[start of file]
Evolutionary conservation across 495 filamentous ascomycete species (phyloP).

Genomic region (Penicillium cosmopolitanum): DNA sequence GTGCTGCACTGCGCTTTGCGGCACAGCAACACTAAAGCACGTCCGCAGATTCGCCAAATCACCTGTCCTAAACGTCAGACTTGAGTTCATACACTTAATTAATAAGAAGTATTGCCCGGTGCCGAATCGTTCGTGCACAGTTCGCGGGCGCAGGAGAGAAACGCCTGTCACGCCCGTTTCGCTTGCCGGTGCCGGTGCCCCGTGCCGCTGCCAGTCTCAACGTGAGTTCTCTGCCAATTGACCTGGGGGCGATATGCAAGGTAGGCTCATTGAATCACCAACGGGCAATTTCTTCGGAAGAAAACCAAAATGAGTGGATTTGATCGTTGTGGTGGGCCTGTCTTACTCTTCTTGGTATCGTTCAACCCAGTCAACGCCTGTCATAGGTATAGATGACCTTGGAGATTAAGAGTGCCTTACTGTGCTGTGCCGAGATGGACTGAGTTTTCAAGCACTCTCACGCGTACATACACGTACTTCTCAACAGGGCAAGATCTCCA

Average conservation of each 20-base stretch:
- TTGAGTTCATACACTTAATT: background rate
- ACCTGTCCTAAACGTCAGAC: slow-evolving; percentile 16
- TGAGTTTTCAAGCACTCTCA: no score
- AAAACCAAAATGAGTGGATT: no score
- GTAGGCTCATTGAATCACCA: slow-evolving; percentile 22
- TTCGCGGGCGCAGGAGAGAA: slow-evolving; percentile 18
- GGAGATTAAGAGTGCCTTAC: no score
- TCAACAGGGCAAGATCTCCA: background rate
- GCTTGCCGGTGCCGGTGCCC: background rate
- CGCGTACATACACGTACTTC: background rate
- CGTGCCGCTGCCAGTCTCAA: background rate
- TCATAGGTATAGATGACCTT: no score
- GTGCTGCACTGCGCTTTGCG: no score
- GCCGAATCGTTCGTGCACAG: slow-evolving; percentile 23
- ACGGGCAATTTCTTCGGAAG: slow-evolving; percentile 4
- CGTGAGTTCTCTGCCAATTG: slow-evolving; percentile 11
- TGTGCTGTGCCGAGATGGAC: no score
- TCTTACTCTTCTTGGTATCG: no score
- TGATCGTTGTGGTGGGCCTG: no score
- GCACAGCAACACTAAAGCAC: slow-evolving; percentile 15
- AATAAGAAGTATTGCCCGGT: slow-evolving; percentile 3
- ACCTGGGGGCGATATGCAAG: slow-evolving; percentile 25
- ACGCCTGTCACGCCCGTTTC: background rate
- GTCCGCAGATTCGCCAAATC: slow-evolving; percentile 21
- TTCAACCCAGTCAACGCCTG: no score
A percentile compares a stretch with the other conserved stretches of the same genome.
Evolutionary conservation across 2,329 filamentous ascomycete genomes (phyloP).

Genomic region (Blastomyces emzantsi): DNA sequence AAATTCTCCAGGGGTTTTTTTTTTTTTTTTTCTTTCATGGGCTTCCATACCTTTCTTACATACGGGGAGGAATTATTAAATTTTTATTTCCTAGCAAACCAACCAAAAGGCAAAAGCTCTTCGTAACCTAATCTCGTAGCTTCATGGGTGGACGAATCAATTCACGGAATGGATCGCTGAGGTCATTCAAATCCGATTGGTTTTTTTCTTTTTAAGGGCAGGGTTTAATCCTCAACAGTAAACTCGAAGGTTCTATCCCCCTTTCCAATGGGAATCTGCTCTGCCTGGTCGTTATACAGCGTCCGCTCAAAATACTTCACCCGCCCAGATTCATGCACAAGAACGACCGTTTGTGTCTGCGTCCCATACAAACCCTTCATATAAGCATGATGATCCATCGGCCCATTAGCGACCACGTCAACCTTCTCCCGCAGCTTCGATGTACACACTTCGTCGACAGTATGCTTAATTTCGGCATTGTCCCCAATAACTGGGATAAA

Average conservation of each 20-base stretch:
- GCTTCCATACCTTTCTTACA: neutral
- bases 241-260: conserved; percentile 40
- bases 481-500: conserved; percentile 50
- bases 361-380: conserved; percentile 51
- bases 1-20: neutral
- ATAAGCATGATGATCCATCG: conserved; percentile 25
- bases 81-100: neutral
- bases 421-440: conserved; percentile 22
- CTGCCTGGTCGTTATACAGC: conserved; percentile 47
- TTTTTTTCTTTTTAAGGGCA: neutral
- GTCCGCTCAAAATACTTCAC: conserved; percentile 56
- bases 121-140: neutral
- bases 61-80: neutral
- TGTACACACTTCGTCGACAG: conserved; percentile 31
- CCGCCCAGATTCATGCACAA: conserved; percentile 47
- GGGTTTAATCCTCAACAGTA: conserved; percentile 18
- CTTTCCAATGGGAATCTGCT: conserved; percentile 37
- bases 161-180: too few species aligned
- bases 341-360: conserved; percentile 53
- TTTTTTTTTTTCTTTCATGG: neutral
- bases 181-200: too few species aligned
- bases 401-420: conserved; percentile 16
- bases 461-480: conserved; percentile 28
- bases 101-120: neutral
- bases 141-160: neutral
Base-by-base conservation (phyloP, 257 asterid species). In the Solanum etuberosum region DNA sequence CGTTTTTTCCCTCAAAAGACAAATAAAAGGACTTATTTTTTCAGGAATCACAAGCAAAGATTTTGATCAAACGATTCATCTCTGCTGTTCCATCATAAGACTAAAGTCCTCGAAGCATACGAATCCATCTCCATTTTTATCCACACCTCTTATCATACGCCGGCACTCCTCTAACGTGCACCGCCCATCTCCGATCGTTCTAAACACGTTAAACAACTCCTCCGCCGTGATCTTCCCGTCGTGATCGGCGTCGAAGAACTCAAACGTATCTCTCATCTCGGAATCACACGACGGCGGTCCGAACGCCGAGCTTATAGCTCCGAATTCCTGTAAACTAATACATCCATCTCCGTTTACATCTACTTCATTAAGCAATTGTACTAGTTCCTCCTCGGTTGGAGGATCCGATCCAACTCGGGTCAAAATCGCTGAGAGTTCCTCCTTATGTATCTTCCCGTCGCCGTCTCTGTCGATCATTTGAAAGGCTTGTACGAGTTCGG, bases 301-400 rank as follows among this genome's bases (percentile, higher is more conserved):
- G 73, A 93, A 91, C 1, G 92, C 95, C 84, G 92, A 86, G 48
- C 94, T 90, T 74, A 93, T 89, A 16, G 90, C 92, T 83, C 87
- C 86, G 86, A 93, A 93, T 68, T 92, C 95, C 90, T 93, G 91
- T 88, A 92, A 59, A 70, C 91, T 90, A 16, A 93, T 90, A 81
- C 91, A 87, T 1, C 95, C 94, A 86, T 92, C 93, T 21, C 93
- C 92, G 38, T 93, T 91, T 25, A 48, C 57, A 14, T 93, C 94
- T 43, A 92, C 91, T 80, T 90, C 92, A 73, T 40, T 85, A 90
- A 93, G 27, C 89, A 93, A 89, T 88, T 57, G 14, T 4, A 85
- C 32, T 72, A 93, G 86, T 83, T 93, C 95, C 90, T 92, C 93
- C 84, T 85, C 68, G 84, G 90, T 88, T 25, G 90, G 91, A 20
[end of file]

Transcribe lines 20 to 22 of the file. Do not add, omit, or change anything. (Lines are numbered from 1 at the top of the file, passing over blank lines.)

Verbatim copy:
- TGTGCTGTGCCGAGATGGAC: no score
- TCTTACTCTTCTTGGTATCG: no score
- TGATCGTTGTGGTGGGCCTG: no score